Brooklyn, one building at a time.
Name: Private house
Address: 1612 Ditmas Avenue
Cross Streets: East 16th and East 17th Street
Neighborhood: Ditmas Park
Year Built: 1916
Architectural Style: Colonial Revival/Bungalow
Architect: Harry Grattan
Other Work by Architect: Other houses in Ditmas Park, including 976-994 Ocean Avenue, houses on Ditmas Avenue, 18th and 19th streets
Landmarked: Yes, part of Ditmas Park HD (1981)
The story: Architect and builder Harry Grattan was one of those Brooklyn self-made men success stories. Real estate has made many men and woman quite wealthy and successful, and real estate was good to Harry Grattan. He was a Minnesota man, which almost counts as an immigrant in some circles, and grew up on the family farm. His father was a well-known horse breeder, specializing in fancy carriage horses. After high school, young Harry came to Brooklyn in 1889, and worked as a private secretary for Major-General Daniel Butterfield. He parlayed that experience into clerking at a bank, where he excelled, and then helped to establish the Greater New York Savings Bank, for which he was the secretary.
Like many up and coming young financiers, he turned his thoughts to real estate, and risked everything by leaving banking, and going out on his own, after only a year and a half at the bank. His first house was his own. Without training or degree, he designed the house on 13th Street in Flatbush on his own, drew up the plans, and supervised the building. He was later able to see it for a decent profit, and he was rolling after that. He went on to develop many other properties in Ditmas Park, Ditmas Park West, and other parts of Flatbush, with groups of houses on East 11th, 12th, 13th, 14th and Ditmas Avenue foremost among them.
He designed many of these houses himself. Perhaps because he had no formal training, he was better able to design what he liked, regardless of the established forms, and his houses were all interesting and original. The book “Flatbush of Today,” published in 1908, said that “Mr. Grattan is not trammeled by the rules of any particular school of architecture and does not follow the fads of the hour. No two houses are alike.”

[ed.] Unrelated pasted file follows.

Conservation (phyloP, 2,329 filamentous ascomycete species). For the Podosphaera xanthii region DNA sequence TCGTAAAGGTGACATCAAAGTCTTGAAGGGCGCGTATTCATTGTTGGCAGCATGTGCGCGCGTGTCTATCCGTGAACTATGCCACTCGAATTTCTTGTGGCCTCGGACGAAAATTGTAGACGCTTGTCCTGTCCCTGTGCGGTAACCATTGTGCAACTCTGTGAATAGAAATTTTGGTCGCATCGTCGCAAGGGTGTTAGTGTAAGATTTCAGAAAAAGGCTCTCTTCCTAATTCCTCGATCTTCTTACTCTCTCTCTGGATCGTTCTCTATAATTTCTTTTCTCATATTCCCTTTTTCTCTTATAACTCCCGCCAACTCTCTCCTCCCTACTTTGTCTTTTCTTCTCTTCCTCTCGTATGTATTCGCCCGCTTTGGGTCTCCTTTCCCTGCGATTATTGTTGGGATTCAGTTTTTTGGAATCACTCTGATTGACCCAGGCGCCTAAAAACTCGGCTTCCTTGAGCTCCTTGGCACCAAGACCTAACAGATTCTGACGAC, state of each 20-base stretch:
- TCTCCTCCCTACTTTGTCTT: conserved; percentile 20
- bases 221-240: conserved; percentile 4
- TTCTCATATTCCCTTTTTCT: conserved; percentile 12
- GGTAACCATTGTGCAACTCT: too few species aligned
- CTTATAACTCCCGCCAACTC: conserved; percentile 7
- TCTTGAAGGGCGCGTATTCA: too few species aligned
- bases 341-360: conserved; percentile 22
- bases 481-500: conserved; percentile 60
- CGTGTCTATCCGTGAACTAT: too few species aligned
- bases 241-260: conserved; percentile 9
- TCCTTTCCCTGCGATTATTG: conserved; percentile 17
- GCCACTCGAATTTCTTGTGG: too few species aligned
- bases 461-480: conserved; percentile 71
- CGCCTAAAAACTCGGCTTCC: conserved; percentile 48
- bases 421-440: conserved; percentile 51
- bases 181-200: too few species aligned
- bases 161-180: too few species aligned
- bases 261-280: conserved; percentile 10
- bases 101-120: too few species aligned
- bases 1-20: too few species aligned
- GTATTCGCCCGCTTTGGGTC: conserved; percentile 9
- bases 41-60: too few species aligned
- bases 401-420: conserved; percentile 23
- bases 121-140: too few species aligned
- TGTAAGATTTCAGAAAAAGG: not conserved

For many of his houses, he paired with a local architect named Arlington D. Isham. Mr. Isham was quite busy at the time, and was engaged by other local developers to build houses in these same neighborhoods. He actually is on record for almost half the houses in the Ditmas Park Historic District. Many of the houses he did for Grattan were in the new Bungalow style. We don’t usually associate bungalows with Brooklyn, but this new suburban family-sized home was becoming more and more popular as the 20th century moved into the teens.
Touted by such style masters as Gustav Stickley, in his Craftsman Magazine, the bungalow was a truly American house. The size was perfect for the suburbs and towns, and was the model of the new middle-class American lifestyle; one with no live-in servants, with a much more open concept layout, eliminating the old Victorian warren of small rooms, with ample room upstairs for bedrooms, even a sleeping porch in the back sometimes. The deep sloping roof swept out over the front of the house to form a large comfortable verandah, usually supported by squat columns on stone or brick bases.
Arlington Isham designed similar houses to this one on 16th Street, and they probably greatly influenced Grattan when he decided to design this one himself. I like to think he had fun with it. It’s a great house, and is a wonderful combination of Colonial Revival and Bungalow styles. The bungalow comes into play with the porch and the supporting columns. What wonderfully squat and fat columns he used, they make me smile, as they are such overkill, but work perfectly. Rising out of the porch is a traditional Colonial Revival house, with symmetrical second story, classic six-over-six-paned windows.
It’s interesting to see that the window and door lines below the porch roof are totally out of synch with the upper story. Grattan didn’t care. He also added a wonderful enclosed porch addition on the side, and there’s a totally baffling gambrel roofline in the back. I love the color the current owner painted his house, perhaps not my personal choice, but it highlights all of the goodies this great house has to offer, and makes the house pop on the street. Harry had talent! GMAP